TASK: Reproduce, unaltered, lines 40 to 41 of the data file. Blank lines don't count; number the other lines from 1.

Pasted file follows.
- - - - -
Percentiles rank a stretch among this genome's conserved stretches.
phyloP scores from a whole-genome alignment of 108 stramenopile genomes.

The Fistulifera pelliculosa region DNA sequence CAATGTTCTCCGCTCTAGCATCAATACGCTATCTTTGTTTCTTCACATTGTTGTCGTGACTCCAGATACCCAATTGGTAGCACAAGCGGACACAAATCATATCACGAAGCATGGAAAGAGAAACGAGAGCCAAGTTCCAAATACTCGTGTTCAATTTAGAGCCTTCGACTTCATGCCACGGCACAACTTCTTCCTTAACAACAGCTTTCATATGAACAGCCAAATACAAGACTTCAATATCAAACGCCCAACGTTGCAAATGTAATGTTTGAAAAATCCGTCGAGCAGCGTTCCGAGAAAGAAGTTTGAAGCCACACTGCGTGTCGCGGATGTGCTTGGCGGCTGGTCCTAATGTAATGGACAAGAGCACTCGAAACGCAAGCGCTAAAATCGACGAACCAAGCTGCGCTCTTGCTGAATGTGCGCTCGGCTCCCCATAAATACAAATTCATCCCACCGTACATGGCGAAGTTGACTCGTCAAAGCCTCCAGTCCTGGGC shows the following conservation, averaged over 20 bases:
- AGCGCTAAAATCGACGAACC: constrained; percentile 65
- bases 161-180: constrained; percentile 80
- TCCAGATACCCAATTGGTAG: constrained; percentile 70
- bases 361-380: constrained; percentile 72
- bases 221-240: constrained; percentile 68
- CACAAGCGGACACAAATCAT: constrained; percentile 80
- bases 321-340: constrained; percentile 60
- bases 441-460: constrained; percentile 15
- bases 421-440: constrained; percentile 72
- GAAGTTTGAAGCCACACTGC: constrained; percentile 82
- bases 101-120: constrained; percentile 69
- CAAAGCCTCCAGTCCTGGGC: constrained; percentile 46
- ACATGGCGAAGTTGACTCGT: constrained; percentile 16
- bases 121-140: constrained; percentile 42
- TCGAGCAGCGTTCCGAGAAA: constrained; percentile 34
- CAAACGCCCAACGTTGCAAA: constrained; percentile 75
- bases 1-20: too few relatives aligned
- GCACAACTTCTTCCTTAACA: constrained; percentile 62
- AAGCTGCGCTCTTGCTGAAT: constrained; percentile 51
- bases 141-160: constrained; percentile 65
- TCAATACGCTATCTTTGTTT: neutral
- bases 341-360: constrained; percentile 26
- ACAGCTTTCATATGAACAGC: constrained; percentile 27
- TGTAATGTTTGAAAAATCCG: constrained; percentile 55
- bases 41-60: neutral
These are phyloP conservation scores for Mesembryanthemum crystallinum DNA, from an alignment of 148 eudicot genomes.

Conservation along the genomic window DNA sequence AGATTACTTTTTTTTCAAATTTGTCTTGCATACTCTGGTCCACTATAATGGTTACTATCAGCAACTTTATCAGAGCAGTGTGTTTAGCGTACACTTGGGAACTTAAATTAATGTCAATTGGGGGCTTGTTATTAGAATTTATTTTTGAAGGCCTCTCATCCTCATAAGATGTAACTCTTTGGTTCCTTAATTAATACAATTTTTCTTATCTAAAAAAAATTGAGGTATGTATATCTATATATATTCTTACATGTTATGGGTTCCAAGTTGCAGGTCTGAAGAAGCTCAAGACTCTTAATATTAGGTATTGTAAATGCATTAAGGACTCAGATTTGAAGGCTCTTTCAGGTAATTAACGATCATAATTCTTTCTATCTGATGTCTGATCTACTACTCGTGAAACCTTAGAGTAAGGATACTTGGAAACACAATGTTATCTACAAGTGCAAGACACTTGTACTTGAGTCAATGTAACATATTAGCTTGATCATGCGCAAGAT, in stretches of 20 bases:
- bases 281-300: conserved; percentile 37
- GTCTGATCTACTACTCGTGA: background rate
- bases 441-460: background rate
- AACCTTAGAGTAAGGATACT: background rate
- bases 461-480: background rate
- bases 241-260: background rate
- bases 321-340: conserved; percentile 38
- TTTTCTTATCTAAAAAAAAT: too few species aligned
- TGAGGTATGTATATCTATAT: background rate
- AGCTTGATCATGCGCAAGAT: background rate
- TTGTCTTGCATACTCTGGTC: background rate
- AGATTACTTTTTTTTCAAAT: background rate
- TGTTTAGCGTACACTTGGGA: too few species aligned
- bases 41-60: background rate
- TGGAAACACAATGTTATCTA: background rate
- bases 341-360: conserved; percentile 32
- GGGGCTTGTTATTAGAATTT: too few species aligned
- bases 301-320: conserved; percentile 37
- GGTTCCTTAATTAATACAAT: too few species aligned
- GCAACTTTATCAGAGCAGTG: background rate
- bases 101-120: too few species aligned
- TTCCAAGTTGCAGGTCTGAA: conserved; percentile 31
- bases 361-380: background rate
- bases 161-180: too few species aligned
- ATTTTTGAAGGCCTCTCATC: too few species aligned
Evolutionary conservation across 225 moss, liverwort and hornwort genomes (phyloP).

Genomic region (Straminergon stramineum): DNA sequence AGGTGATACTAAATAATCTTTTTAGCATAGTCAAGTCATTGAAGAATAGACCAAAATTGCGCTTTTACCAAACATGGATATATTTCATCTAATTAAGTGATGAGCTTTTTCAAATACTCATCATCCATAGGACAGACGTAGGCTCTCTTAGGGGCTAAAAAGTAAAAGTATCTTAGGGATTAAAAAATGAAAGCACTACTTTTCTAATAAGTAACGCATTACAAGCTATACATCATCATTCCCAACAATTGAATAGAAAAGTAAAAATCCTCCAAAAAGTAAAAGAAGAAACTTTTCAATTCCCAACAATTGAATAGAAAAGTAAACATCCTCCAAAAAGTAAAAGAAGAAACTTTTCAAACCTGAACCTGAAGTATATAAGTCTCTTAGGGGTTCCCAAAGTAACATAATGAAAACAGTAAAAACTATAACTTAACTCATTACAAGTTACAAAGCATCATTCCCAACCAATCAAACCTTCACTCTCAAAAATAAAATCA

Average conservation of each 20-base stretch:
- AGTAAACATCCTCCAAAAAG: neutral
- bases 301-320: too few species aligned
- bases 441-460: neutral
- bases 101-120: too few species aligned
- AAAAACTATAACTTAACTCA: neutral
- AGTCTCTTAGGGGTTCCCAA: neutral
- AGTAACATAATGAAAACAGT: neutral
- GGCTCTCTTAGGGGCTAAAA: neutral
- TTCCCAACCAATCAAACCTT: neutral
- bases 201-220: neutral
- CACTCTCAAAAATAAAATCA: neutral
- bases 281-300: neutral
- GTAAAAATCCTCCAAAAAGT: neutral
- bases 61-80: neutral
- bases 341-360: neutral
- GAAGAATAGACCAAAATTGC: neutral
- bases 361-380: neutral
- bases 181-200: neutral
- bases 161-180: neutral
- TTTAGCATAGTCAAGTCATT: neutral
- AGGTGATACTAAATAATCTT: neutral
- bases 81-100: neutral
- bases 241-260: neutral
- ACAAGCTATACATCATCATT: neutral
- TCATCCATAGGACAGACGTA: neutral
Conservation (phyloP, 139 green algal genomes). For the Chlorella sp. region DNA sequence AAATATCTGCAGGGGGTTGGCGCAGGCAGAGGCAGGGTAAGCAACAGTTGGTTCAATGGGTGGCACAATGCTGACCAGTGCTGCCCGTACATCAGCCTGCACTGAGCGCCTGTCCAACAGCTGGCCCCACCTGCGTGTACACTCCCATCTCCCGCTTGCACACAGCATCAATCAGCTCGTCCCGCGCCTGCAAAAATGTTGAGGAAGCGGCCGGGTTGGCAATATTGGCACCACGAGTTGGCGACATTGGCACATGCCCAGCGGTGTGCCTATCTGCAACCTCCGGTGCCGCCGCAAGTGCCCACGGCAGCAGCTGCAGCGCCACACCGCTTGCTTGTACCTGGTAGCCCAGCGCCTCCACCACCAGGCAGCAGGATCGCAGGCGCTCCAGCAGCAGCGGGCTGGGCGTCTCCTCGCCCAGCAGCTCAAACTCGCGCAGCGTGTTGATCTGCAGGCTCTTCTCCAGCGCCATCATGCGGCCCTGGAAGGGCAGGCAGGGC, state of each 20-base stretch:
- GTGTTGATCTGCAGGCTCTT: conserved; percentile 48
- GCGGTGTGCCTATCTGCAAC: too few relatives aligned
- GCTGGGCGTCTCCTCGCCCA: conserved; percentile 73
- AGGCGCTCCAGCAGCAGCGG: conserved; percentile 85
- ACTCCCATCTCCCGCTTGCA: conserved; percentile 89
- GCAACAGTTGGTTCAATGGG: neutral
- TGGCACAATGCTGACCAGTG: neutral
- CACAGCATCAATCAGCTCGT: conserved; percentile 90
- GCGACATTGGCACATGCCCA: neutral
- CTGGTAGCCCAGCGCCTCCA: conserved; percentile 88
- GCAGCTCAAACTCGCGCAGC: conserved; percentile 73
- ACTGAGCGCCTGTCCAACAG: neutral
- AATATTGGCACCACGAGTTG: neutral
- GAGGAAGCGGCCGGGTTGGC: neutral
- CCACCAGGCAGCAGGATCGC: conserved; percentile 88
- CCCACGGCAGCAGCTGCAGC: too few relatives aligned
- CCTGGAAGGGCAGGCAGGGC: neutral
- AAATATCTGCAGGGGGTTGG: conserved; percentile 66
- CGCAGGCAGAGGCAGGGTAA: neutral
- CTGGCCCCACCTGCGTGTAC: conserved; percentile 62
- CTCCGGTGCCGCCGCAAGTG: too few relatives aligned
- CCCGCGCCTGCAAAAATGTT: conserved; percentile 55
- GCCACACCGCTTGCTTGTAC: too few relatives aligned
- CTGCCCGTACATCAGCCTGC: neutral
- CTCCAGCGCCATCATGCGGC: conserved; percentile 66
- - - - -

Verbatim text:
- AGCTTGATCATGCGCAAGAT: background rate
- TTGTCTTGCATACTCTGGTC: background rate